PRS Employee Spotlight - James Zimmers // PTC
Posted Sep 14, 2015
The Paul Reed Smith Tech Center (PTC) is in the business of making your guitar dreams a reality. In addition to standard PRS repairs and maintenance, the PTC specializes in overhauling your guitar to meet your unique needs as a musician. In this blog post, we have a chat with one of our PTC employees, James Zimmers. James has been an employee at PRS for 14 years, and working with guitars since the age of 14 - about 20 years! Check out our Q&A with him below!
PRS: Give us a day in your life, what is it like working in the PTC?
JZ: Amazing, I come in around 7:30AM and the first thing I do is evaluate the new PTC guitars that came in overnight. The folks in shipping will put new work on the freight elevator and I’ll pick it up and check it in. We look at the paper work that comes with it, making sure the info on the work sheet matches the guitar in front of us. Serial #’s match, model info is correct, etc. After that I’ll get to my bench and start getting to work on these projects! If there are any guitars that require substantial cutting or routing, I prefer to do that work in the morning. The rest is just assembling, wiring, and tweaking guitars while loving every minute of it. I never know what I’m going to get next and that’s a thrill. From extremely old 1980’s PRS guitars to newer customer guitars, I’ve seen and worked on it all.
After lunch, I’ll meet up with the customer service guys and answer any questions they have gotten from customers who have guitars currently in our cue for service. I’ll help answer technical questions, and any other specific things about PRS models that the customer service guys need help with. Often we will keep customers up to date if they have questions about work being done - so we use that time to go over that.
PRS: What made you want to work towards mastering the art of guitar building and repair?
JZ: When I got my very first guitar at age 14 it was actually broken and I had to fix it before I could use it. I think that lit the spark in my belly at a young age to want to pursue this for a career. Of course I wanted to be a rockstar too but that’s always a challenge to achieve :). I thing there is magic in working on guitars and taking them to new levels to see what they can become, from a good setup to unique modifications, it’s all challenges and rewards.
PRS Why work for PRS?
JZ: Well, if your goal is to make the best guitar possible, it’s a good place to start. Also, honestly, I grew up in Maryland, I was a local kid and everyone I knew growing up wanted a PRS. To be able to learn from Paul himself is huge to me, his name is on the headstock and he is still working on them every day here. He is a wealth of knowledge and experience and it’s incredible and humbling to be able to work closely with him. Also, a cool thing about Paul is that he is as interested in sharing that knowledge as I am interested in learning it.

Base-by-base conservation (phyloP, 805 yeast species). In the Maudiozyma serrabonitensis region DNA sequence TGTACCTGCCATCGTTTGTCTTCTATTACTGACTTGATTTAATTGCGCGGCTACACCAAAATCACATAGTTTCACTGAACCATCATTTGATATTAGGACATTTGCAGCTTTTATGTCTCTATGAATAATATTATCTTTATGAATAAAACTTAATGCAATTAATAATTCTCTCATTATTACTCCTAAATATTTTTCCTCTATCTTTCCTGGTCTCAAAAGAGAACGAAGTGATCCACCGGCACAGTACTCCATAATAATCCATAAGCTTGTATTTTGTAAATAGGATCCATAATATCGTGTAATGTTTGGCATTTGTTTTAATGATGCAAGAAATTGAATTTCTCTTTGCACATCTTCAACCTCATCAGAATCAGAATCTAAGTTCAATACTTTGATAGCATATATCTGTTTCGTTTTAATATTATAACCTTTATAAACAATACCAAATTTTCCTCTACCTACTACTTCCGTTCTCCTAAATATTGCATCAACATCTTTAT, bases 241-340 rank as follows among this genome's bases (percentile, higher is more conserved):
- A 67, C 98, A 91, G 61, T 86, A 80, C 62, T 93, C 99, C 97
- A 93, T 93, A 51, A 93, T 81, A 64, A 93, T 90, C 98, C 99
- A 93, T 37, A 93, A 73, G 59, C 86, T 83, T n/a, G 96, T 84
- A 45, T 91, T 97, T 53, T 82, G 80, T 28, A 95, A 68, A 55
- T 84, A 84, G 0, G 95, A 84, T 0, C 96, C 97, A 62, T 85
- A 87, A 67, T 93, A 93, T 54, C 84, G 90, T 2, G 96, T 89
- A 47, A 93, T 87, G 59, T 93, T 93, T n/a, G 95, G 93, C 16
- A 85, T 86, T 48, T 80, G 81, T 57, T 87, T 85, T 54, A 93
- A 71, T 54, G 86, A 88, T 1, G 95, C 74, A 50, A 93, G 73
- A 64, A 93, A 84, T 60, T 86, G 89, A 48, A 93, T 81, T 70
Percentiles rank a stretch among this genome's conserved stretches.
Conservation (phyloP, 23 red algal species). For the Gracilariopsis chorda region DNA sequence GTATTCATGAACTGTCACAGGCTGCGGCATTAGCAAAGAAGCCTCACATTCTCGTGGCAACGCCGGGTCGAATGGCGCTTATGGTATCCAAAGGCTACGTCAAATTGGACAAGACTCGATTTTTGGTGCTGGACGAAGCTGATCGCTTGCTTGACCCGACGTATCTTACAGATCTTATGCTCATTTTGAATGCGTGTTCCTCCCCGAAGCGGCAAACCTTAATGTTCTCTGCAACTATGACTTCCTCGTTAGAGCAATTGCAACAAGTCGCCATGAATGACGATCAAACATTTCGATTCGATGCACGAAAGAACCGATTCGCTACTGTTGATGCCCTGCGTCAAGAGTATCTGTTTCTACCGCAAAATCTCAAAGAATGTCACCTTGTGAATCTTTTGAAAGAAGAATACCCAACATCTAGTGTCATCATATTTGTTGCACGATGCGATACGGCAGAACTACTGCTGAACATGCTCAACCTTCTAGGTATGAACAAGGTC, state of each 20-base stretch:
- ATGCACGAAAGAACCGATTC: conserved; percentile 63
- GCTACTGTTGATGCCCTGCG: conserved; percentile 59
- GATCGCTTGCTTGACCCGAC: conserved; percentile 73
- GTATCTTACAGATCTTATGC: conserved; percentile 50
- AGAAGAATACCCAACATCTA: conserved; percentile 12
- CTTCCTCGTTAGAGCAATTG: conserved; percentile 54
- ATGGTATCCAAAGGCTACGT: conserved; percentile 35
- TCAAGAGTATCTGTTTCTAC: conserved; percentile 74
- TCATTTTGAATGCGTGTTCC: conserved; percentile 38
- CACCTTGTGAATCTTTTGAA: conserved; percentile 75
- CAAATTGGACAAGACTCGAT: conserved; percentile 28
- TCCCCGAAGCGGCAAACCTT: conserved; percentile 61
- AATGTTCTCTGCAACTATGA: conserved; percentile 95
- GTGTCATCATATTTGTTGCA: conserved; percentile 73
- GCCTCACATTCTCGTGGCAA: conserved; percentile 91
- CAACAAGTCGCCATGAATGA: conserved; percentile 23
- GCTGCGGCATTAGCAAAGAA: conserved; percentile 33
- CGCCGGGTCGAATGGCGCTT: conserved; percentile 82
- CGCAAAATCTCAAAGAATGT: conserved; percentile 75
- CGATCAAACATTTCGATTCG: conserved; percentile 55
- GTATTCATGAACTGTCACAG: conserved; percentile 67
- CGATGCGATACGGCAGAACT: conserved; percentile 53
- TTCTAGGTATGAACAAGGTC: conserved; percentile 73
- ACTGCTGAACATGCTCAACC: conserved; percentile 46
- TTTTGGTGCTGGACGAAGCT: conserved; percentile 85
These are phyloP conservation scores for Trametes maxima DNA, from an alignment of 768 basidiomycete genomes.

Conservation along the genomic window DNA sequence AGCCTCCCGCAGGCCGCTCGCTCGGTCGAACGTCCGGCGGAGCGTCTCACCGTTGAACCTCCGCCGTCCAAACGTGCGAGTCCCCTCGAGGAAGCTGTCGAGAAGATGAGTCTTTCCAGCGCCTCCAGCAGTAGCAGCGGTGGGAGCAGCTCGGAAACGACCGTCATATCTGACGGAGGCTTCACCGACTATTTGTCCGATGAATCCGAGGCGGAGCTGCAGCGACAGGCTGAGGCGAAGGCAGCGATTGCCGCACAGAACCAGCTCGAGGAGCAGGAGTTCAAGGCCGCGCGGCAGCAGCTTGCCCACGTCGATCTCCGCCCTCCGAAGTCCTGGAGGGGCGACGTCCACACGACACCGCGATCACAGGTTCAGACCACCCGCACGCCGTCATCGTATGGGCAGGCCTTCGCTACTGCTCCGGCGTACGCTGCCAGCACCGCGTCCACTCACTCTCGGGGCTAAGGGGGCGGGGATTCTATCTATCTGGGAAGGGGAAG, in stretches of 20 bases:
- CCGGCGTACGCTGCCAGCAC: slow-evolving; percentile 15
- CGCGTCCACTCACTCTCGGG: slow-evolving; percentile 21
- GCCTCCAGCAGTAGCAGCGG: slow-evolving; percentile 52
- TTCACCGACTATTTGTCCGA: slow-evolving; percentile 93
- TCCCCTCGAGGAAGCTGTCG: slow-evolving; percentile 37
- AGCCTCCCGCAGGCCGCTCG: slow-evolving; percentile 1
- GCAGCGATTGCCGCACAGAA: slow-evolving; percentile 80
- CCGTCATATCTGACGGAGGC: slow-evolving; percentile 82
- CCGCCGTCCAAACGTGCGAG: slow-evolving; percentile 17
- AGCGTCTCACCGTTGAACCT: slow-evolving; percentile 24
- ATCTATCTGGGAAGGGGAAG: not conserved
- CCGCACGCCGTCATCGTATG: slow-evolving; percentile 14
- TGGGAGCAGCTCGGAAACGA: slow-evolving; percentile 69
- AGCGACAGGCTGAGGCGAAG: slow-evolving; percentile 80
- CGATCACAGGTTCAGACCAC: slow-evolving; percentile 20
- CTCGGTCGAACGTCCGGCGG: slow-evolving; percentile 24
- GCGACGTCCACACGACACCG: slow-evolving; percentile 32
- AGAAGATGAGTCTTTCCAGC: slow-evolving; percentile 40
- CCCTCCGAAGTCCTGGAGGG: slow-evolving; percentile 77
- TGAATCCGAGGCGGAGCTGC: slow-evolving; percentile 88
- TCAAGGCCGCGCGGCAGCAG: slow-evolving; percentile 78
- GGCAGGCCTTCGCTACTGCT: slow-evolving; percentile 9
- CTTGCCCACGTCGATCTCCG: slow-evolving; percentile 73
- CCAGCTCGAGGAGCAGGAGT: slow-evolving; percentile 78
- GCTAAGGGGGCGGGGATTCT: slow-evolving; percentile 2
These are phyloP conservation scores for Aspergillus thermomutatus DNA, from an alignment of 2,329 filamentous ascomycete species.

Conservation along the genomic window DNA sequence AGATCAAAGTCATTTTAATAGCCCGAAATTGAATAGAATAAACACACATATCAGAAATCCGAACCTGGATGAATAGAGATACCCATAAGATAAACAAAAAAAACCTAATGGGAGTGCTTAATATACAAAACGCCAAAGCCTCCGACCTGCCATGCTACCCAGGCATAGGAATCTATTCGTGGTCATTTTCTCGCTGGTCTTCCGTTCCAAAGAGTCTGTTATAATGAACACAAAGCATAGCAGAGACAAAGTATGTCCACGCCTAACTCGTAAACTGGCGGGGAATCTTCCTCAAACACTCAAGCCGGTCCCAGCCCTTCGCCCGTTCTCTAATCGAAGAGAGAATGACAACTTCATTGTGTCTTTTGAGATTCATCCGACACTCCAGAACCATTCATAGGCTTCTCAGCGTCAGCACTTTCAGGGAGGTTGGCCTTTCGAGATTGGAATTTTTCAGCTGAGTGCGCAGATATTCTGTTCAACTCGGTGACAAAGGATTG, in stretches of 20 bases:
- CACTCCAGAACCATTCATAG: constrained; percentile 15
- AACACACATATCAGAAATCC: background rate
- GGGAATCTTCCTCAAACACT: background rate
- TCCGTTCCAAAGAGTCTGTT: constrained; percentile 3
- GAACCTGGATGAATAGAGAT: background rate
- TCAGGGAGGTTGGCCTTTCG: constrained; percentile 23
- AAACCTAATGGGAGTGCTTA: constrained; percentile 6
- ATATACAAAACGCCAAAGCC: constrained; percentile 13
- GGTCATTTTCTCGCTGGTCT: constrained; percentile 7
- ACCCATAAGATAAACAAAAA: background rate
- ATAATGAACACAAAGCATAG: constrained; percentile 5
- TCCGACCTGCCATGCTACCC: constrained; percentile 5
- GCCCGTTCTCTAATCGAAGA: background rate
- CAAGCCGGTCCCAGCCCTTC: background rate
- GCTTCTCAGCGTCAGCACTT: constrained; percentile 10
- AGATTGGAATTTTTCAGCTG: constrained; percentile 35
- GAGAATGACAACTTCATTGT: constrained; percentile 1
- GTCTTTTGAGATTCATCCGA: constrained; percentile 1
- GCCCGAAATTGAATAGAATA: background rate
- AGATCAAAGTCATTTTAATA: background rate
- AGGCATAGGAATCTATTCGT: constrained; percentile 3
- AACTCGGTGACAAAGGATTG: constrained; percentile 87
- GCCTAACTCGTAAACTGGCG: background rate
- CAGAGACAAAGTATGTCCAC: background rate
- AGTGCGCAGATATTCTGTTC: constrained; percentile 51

PRS: What is the most challenging PTC job you’ve ever worked on?
JZ: A lot of times the challenging ones are the most fun to me. Three really come to mind though:
#1. We converted a 12 -string guitar to a 9-string.
#2. The Vernon Reid S2 Vela job where we added a Floyd, Midi System, and custom neck carve.
#3. The third job was an older one from years ago. We took an old Mira, installed a “Kaoss Pad” and gave it a custom sparkle paint job with a mirrored pickguard and truss rod cover. It has a 5-pin midi output as well as a magnetic output! The Kaoss Pad could also be used to control the artist’s computer and software during gigs.
PRS: What is your favorite PTC job that you’ve worked on?
JZ: Just like the jobs above, often times the most challenging are my favorite. Seeing the process through from start to finish is really cool, especially seeing the smile on the customer’s face after they gig with their new axe.
PRS: You’re a musician yourself, have you ever used your PTC skills to mod a PRS to better fit your needs musically?
JZ: All the time, I’m always messing with electronics and pickups to better fit my style. The genre of music I like to play, a sort of industrial punk rock, calls for some whacky stuff. I’ve installed midi systems in my guitars, put a Floyd Rose on my SE Baritone, and I’m always experimenting with new things. Also, I should say that I’m a big fan of our SE guitars, they can take a beating and keep playing great.
PRS: Why is having a well setup guitar important?
JZ: It’s extremely important, a well setup guitar will feel better, sound better, and stay in tune better (and give you less tuning issues). Also, a well setup guitar means that you can use the tool to its full potential, you don’t need to skip a fret because you know its dead or not intonated properly. Also, I believe a good setup will help get you more/better tones from your amp because the pickup height is correct. A “great” guitar with a poor setup can be a terrible experience and on the contrary you can give a “worse” guitar a great setup and it will instantly become your number 1.
PRS: Do you have any general advice for people wanting to take care of their PRS properly?
JZ: Keeping your guitar in the proper climate (temp/humidity) is huge. Clearly, I believe setup is important too. You can’t just change string gauges dramatically without properly adjusting the guitar. Lastly, a good whipe down after your play will protect the finish and keep your electronics from getting dirty or rusting.
For everything else, there is the PTC. Give us a call!